- The Washington Times - Friday, July 5, 2002

"Boy meets girl" has become "boy meets girl and girl and girl" in the current fad of "speed dating," or a night of serial blind dating.
Although the process allows busy singles for a price to meet several eligible dates in one night, it has been criticized by some as too fast-paced for making meaningful connections.
Nevertheless, during one recent evening at Donna's, a bar in St. Gregory's Hotel on M Street in the District, 93 singles plunked down $30 each to give HurryDate a try. The New York-based company has expanded its speed-dating events to 16 cities in the United States, Europe and Canada to make dating easier in societies where family and friends are not available as informal matchmakers.
"Our society continues to get busier and busier," said HurryDate chief executive Ken Deckinger. "If you go out one night, you'll see a lot of people you're interested in, but chances are you won't speak to them."
The idea was to bring together singles for up to 25 three-minute dates. Those who resisted being herded from one table to another were chastened by a loud whistle from host Derek Walker.
"All right everybody, let's keep it moving here," he said after almost every round.
Many of the young professionals clasped their $3.50 margaritas and glanced about the dimly lit room. The music was loud, the cologne heavy. Attendees were mostly white with a sprinkling of blacks and Asians.
Most said they were first-timers, coming only at their friends' urging. Those who commented on the record wanted only their first names used.
Ed said he was just interested in socializing and meeting new people.
"I'm a late-blooming Sheryl Crow fan, and I want to soak up the sun," he said.
John, who works for an environmental group, said he attended out of curiosity. "'Why not?' I thought," he said. "The setup makes a lot of sense."
Instead of mustering up the courage to approach members of the opposite sex, men waited as the women, tagged and numbered, took their seats at designated "dating" tables. The men, also tagged and numbered, were invited to "jump in anywhere" and choose a seat across from a random woman.
Mr. Walker's whistle began and ended each conversation. A list of openers like "What is your favorite ice cream flavor?" and "Can you roll your tongue?" were posted in the middle of each table as a safety net in case casual chat slowed.
Most conversations seemed to move easily, punctuated by smiles and quick hair flips. Others dragged. One woman quietly put her head into her hands and retired from dating all together with about five men yet to meet.
Some daters exchanged glances, some exchanged business cards and it was rumored that others even exchanged home phone numbers.
After each encounter, daters discreetly marked a "yes" or "no" on their scorecards to indicate whether they were interested in talking to that person again. If two daters were a match, they received contact information in the days after the event.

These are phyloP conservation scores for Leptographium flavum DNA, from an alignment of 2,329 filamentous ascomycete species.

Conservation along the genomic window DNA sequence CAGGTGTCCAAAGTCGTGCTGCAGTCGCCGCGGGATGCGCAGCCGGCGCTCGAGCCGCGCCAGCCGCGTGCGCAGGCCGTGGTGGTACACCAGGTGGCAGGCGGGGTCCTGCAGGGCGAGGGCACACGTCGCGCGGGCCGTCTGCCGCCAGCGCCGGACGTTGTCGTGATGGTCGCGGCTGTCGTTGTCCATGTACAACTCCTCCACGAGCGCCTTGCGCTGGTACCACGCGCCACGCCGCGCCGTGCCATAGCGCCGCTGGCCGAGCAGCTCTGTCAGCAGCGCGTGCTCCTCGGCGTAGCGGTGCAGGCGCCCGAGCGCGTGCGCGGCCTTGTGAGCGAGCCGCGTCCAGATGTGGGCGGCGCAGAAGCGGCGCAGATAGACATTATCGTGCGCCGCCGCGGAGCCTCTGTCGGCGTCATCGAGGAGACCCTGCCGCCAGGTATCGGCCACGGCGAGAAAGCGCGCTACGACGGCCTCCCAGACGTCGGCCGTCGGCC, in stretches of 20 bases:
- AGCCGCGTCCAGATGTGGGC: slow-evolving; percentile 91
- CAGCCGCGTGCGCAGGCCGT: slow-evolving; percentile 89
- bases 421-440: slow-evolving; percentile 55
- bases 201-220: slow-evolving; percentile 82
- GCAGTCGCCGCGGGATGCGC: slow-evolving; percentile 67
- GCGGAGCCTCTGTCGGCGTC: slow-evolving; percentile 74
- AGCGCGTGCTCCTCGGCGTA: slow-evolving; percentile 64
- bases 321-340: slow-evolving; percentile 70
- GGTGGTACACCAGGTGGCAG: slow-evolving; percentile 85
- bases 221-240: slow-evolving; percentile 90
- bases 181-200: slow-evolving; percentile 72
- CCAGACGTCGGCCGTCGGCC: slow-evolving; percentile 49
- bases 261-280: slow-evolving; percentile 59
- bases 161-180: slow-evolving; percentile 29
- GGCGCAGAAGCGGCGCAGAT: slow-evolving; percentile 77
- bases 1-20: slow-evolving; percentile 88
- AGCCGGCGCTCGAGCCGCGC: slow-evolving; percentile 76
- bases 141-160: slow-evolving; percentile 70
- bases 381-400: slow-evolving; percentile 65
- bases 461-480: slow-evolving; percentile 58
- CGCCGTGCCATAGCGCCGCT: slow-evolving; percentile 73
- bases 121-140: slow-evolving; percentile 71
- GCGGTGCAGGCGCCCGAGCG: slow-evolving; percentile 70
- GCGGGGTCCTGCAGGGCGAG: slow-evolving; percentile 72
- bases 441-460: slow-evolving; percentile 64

This second HurryDate night in the District was designed for 25- to 35-year-olds, although a few men were in their 40s. One man acknowledged that he lied about his age in order to attend. Another gray and balding man appeared to be at least 20 years older than the target age group.
One dater, J.M., said he felt an undercurrent of competition.
"Guys are becoming very competitive and almost having to perform," he said.
Bruce, another dater, said he had participated in the original version of speed dating invented by a Los Angeles rabbi, in which rounds would be timed at seven minutes. That experience was "very different," he said. "This one is a bunch of people for a lot less minutes."
Bruce said he still felt he met women who were both attractive and good with conversation.
HurryDate's creators say this version of speed dating targets young professionals who are looking to meet fun people, not necessarily life partners.
"I like to think our events are more sophisticated," Mr. Deckinger said. "We have more people. The majority of our events have 100 [daters], if not more. HurryDate is not about meeting someone who is a soul mate. If that happens, that's great."
Although HurryDate aims to ease the process of meeting people, the event has its glitches.
Many participants complained that the loud music made conversation difficult. The space in the upper loft of the bar reserved for dating was tight, forcing men to squeeze past each other to reach their next tables.
The combination of alcohol and no scheduled bathroom breaks prompted some daters to scrap a round for a run to the toilet. A male dater sometimes accompanied a female to the bathroom, but the woman most often left her date at the table.
Many daters who showed up for the 7:30 p.m. start of the first round were told it was full and that they would have to wait for a second round. Although four of those daters left after being refunded their money, those who stayed for the second round at 9:30 p.m. mingled with each other.
"We already told the guys to stop asking questions," said Stephanie, a law student and an intern at the Justice Department. She and her friend Divya, a consultant, reserved talk about work for the dating rounds in order to ensure one remaining conversation topic.
Mr. Deckinger says HurryDate has limited success stories because it has been in business for only a year. However, one couple became engaged after meeting at a HurryDate event in San Francisco, where the company began marketing only six months ago.
"Technically, it's just a party," dater Paul said. "For some reason, there's a stigma attached to it."

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